Book review: Governing Disaster in Urban Environments: Climate Change Preparation and Adaption after Hurricane Sandy

by Julia Nevarez and reviewed by Jonathan Davies


Created
5 Feb 2020, 11:07 a.m.
Author
Jonathan Davies
DOI
10.1177/0042098019889324

Governing Disaster in Urban Environments book cover

‚ÄčBook Review: Governing Disaster in Urban Environments: Climate Change Preparation and Adaption after Hurricane Sandy

by Julia Nevarez and reviewed by Jonathan Davies

New York: Lexington Books, 2018; 164 pp.: ISBN: 9781498543750, £60 (hbk)

 

In this timely and important volume, Julia Nevarez adeptly explores the cultural political economy of Hurricane Sandy and the increasingly destructive interface between humans and nature in urban spaces. At a time when the climate emergency is growing and becoming increasingly politicised, but climate-change deniers and perpetrators occupy some of the most important political offices on the planet, Nevarez has produced a rich inter-scalar account of the calamitous intersection between increasingly intense weather events, policy failure and community action. While Mike Davis (2018) is right to argue that human climate change risks the effective ‘triage’ of humanity, with the most devastating effects on those already dispossessed, this book reinforces the fact that ordinary citizens of even the world’s wealthiest cities cannot escape. Public resources are scarce, and public governance expertise is depleted. Austere neoliberalism contributes to the impoverished character of disaster governance and the manifold spatial and territorial inequalities it aggravates.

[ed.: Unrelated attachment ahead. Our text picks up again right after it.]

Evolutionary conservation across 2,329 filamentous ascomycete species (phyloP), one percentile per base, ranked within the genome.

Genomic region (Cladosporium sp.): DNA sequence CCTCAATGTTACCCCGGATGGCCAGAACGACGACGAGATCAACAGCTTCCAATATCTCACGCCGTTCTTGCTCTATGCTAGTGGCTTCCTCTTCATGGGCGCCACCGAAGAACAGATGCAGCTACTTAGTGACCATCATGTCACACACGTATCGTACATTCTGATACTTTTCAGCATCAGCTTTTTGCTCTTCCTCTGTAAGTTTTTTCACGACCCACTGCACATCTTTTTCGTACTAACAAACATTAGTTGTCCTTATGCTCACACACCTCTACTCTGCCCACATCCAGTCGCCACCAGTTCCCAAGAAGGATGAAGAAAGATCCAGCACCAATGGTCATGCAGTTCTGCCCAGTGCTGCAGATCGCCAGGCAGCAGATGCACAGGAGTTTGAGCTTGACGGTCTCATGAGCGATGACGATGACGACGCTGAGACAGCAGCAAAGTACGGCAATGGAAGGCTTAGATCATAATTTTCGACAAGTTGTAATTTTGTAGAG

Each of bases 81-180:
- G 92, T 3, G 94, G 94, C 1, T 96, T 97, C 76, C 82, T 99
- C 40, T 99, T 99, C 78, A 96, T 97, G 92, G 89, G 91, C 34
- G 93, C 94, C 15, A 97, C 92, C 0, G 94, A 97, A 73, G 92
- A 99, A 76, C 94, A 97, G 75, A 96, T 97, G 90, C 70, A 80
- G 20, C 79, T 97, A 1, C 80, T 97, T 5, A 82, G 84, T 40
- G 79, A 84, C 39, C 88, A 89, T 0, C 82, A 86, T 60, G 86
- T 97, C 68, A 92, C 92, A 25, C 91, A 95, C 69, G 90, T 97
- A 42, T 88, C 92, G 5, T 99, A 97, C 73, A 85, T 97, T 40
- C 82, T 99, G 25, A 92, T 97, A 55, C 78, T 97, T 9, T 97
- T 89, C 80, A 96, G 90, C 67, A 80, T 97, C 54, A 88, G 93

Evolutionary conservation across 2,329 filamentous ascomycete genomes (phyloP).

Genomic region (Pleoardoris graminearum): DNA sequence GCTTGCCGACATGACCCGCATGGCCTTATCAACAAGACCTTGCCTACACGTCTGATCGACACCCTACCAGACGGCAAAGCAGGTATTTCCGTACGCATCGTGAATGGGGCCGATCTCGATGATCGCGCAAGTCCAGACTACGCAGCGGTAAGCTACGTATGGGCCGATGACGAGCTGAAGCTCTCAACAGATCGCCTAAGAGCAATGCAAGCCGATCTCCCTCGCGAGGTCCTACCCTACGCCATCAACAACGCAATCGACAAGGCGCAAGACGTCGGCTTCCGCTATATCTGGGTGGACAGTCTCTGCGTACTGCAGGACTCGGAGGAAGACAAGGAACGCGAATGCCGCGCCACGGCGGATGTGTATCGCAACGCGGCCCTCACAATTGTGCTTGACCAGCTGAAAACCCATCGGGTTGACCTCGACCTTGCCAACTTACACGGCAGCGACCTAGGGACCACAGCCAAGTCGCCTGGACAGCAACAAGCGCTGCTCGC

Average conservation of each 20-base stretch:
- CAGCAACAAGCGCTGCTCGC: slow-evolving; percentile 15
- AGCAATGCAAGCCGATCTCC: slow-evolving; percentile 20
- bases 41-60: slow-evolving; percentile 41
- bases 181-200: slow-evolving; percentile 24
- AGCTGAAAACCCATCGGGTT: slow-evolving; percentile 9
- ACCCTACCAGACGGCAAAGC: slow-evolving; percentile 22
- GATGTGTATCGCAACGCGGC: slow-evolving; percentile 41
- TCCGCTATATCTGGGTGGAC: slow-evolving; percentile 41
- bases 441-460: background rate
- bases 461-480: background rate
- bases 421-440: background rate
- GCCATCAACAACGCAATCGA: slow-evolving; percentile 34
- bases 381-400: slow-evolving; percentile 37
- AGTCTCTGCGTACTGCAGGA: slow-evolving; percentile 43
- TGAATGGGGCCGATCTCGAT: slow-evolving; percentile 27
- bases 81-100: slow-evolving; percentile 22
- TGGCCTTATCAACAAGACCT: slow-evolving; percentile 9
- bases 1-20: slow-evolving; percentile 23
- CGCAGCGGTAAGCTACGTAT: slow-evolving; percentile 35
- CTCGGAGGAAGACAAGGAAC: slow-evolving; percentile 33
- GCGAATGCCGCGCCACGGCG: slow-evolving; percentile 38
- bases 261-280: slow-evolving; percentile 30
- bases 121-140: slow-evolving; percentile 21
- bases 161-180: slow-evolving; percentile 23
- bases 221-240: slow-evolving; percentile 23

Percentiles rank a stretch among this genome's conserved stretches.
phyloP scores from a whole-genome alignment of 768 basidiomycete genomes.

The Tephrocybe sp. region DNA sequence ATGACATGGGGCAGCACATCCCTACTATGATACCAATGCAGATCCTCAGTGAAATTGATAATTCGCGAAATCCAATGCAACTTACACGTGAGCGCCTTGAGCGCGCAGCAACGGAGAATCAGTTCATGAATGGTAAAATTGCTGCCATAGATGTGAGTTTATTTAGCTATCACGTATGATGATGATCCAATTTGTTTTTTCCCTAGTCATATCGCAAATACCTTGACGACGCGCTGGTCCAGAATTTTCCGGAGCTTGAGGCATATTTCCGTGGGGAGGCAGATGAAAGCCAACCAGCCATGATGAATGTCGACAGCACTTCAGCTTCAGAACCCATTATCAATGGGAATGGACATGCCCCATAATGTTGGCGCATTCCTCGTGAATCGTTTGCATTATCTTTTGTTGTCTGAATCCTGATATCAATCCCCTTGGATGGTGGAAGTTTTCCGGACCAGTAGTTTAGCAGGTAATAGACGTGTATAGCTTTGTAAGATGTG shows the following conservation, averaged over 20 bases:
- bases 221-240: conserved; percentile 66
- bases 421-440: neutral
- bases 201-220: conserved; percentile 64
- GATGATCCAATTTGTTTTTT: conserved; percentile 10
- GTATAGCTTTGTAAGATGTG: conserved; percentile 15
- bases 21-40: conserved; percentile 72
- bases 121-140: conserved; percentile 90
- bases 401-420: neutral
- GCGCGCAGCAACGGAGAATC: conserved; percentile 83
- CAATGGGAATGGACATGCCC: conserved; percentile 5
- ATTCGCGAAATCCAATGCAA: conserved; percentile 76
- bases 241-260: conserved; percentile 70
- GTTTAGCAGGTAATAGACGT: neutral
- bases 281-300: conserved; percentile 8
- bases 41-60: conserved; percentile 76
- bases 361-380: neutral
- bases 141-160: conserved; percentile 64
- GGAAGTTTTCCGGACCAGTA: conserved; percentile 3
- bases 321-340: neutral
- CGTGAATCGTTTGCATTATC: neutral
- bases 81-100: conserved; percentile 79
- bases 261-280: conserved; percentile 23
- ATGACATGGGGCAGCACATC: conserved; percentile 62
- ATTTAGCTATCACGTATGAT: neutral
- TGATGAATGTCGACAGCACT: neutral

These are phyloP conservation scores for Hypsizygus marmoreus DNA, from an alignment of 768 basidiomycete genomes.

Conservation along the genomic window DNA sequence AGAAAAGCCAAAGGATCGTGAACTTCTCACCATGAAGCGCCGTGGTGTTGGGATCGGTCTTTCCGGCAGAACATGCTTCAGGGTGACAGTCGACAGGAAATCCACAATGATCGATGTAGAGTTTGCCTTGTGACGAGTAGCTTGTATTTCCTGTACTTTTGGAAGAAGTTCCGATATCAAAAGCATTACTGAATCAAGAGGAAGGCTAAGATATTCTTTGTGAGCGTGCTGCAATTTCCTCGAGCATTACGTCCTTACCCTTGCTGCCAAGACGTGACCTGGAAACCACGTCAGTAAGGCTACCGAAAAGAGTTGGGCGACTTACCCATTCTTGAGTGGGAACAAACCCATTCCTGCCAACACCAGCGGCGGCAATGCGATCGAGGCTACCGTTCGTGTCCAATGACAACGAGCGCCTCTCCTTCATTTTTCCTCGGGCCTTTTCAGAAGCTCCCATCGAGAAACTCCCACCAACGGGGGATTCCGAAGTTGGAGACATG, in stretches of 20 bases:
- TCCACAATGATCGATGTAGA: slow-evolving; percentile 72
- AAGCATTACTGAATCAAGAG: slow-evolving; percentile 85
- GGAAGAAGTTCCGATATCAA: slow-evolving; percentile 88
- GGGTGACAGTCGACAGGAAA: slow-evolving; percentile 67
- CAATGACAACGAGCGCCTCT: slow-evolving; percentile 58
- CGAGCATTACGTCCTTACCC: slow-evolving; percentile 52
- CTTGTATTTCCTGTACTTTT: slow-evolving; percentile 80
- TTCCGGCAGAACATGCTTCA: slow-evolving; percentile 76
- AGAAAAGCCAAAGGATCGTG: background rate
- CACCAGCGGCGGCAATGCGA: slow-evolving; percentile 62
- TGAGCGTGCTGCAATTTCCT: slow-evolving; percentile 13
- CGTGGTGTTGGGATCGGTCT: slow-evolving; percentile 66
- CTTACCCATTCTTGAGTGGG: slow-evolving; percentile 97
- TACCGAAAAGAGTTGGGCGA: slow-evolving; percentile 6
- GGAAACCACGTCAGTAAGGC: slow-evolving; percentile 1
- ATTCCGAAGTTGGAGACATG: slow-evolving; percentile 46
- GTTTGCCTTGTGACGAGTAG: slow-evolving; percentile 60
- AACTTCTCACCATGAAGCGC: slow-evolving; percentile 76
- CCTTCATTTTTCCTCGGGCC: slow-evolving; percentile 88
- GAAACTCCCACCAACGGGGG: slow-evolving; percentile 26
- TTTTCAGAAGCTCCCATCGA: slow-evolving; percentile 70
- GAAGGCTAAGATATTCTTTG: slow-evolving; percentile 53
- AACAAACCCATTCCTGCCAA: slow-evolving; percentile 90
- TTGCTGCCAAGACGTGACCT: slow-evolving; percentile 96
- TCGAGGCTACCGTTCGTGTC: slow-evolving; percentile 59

At the same time, the local community response in New York City, mobilised around the resonant slogan ‘Occupy Sandy!’, showcases the potential for new solidarities capable of changing the conversation, the rules and ultimately the urban condition. As national and international climate governance fails, community-based disaster relief networks flourish. As threats intensify and neoliberalised public governance capabilities diminish, Nevarez argues that these networks will become increasingly important disaster response mechanisms across the globe. The book deftly interweaves these large- and small-scale questions together with theoretically informed and empirically concrete discussions of how community is afflicted by, resilient to and responds to human climate disasters at multiple scales.